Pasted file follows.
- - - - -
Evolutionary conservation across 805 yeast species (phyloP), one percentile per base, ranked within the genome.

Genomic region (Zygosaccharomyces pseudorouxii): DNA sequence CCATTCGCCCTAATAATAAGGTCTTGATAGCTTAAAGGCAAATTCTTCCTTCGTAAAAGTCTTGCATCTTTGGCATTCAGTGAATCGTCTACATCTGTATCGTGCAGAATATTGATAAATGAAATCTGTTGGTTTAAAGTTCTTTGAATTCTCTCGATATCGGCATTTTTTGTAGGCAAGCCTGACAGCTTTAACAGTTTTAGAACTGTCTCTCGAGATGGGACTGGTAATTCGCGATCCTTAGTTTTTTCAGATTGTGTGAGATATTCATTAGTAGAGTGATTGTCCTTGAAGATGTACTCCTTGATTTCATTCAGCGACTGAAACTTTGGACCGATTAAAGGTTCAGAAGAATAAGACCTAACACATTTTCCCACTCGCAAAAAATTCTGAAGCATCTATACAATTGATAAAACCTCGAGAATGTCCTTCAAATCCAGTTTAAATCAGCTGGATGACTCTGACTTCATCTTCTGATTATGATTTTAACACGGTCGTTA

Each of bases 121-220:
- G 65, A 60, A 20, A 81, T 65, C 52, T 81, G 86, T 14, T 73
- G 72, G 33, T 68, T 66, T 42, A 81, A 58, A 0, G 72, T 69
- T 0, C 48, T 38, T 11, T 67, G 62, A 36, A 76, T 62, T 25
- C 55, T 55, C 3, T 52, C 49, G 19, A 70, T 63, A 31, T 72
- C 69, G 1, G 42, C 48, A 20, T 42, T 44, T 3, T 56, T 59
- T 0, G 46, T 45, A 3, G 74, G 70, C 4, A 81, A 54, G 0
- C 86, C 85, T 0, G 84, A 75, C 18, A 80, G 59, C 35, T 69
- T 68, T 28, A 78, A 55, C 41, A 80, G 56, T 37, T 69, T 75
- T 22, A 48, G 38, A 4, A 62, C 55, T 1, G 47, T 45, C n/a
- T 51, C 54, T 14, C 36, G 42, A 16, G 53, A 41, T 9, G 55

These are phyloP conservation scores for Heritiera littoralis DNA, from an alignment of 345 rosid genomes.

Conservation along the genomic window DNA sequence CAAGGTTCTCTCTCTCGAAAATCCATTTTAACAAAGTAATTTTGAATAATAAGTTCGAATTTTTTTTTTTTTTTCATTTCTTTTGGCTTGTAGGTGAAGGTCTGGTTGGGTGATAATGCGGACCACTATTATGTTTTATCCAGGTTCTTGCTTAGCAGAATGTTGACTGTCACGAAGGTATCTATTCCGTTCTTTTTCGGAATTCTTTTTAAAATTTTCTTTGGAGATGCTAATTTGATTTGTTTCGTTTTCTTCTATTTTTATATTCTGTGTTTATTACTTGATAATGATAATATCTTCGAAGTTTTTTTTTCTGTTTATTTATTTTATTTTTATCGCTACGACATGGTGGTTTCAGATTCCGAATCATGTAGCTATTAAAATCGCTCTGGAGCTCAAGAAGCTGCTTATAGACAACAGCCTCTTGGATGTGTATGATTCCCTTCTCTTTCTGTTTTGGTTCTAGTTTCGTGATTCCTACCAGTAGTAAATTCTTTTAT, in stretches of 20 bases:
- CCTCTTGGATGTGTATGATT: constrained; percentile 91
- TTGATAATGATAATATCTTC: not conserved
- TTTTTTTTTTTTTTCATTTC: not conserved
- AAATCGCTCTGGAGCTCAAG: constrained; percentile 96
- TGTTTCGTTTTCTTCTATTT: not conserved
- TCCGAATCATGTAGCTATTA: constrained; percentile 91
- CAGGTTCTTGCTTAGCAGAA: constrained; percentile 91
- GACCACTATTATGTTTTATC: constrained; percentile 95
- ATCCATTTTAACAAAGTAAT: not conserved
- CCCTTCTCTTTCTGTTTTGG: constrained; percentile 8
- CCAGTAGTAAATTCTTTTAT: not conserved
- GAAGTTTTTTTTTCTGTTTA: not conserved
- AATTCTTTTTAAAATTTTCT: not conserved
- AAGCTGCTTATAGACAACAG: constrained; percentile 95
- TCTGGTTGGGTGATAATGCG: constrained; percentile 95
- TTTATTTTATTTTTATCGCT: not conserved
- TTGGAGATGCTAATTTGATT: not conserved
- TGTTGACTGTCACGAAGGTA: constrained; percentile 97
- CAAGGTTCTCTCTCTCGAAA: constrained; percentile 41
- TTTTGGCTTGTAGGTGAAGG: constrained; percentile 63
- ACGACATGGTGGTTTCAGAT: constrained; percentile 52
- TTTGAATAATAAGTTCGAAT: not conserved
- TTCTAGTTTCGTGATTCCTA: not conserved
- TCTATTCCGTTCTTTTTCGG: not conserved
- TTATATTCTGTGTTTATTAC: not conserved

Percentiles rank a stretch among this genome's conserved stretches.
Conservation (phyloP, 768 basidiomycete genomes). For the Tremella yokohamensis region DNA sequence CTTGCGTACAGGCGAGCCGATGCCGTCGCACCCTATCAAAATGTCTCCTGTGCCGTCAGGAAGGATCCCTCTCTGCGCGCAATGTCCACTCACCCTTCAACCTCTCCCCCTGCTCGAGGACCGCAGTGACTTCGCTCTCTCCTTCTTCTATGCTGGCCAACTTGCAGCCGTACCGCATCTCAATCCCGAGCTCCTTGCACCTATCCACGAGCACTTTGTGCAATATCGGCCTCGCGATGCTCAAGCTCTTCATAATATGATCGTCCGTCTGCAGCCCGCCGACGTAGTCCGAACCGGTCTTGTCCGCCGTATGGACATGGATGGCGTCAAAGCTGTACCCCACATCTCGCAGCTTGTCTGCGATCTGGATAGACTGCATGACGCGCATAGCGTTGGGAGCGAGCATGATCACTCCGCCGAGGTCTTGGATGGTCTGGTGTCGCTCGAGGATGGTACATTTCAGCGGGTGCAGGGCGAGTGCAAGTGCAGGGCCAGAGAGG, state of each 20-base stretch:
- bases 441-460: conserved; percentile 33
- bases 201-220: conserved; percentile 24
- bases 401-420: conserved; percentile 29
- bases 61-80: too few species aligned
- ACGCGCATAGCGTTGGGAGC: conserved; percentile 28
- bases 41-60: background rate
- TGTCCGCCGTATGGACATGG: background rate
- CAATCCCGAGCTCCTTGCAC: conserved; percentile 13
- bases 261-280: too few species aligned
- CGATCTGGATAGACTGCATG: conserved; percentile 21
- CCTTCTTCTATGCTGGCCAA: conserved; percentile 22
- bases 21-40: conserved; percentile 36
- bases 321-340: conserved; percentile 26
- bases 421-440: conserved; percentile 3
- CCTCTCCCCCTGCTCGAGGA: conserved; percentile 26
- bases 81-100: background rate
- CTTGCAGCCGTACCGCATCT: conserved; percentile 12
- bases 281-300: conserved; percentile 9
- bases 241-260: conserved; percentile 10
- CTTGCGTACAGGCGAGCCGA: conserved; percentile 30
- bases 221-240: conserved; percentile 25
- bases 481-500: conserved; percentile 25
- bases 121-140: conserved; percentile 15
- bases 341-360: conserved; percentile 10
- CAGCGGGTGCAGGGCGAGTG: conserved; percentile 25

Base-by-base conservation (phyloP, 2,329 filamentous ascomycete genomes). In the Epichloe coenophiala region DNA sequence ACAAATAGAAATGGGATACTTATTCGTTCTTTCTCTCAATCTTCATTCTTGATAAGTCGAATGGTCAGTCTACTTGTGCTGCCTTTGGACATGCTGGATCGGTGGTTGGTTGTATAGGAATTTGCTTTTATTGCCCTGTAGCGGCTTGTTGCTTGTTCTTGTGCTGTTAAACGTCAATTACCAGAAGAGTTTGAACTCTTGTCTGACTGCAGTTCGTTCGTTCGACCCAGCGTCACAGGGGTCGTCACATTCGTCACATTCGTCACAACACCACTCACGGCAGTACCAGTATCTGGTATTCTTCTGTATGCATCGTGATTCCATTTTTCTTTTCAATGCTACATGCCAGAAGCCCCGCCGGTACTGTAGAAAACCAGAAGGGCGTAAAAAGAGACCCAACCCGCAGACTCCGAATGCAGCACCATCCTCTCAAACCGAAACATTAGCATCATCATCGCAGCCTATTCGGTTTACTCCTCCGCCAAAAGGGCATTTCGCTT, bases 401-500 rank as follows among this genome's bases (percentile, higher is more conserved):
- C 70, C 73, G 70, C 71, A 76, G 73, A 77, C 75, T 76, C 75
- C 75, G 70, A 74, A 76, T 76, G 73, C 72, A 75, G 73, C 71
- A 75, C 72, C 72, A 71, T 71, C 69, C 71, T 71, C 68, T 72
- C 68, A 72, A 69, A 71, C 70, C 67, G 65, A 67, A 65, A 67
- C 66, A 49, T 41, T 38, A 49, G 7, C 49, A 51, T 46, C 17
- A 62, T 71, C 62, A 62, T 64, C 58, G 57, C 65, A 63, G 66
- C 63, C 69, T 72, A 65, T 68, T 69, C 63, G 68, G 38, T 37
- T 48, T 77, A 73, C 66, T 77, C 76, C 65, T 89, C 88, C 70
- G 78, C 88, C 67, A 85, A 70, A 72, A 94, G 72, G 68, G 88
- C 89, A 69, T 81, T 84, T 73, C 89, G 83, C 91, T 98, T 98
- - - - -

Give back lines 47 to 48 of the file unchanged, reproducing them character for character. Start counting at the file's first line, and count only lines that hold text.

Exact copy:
- ACGCGCATAGCGTTGGGAGC: conserved; percentile 28
- bases 41-60: background rate